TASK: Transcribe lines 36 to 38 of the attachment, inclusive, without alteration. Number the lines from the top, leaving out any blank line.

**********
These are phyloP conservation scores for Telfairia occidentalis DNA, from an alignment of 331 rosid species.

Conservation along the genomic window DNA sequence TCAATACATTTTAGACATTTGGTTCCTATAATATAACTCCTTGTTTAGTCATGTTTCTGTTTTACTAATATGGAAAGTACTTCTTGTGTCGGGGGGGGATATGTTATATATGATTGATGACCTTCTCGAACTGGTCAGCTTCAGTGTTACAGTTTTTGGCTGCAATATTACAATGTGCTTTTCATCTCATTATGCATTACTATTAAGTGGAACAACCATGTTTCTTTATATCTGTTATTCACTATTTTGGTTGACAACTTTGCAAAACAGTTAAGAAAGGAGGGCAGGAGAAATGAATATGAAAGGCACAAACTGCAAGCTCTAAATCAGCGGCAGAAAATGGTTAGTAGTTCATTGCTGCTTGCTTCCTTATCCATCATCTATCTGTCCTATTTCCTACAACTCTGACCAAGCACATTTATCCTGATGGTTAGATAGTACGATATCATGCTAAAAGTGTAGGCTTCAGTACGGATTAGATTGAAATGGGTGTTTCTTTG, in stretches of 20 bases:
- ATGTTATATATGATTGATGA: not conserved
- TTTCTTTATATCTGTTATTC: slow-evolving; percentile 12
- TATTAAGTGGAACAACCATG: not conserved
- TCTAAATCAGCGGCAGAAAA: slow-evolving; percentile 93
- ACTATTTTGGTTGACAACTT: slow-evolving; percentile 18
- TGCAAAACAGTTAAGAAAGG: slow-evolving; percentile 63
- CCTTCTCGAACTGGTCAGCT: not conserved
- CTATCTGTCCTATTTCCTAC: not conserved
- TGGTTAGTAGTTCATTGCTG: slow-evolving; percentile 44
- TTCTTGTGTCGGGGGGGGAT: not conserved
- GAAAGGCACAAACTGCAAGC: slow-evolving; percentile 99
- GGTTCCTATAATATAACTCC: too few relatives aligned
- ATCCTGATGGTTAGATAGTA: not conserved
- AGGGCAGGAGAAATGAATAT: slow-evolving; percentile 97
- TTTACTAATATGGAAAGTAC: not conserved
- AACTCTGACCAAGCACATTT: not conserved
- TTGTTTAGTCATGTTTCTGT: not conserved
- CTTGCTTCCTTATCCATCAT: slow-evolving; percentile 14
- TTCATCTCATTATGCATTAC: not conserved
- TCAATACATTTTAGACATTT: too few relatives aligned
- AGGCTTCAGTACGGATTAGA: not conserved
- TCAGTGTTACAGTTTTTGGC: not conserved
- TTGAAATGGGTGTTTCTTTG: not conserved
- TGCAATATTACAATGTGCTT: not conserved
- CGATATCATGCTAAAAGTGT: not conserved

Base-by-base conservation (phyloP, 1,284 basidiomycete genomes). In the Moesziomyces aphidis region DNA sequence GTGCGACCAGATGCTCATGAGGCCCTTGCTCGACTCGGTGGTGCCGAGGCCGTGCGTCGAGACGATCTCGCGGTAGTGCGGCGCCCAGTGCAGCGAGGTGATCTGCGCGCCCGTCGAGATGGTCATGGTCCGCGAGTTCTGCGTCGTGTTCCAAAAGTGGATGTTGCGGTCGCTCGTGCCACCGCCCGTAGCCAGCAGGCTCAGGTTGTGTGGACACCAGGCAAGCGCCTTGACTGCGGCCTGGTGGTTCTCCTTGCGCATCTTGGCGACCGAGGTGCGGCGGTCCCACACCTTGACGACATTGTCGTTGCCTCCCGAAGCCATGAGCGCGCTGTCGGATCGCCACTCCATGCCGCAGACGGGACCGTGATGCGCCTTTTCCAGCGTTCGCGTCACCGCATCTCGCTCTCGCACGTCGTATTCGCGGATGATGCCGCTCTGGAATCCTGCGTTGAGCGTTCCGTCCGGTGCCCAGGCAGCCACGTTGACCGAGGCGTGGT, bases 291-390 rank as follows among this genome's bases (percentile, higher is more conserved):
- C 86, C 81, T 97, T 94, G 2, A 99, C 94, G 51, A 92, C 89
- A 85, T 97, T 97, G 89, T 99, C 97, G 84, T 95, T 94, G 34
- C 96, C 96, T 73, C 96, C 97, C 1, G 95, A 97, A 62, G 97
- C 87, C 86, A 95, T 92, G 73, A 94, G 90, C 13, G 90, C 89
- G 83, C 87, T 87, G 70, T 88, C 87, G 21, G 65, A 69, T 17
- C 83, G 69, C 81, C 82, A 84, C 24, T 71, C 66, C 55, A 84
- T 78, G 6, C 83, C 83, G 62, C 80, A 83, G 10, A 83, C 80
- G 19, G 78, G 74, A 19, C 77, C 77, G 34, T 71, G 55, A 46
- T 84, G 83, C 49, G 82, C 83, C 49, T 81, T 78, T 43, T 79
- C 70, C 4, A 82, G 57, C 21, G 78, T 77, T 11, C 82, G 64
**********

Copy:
- G 19, G 78, G 74, A 19, C 77, C 77, G 34, T 71, G 55, A 46
- T 84, G 83, C 49, G 82, C 83, C 49, T 81, T 78, T 43, T 79
- C 70, C 4, A 82, G 57, C 21, G 78, T 77, T 11, C 82, G 64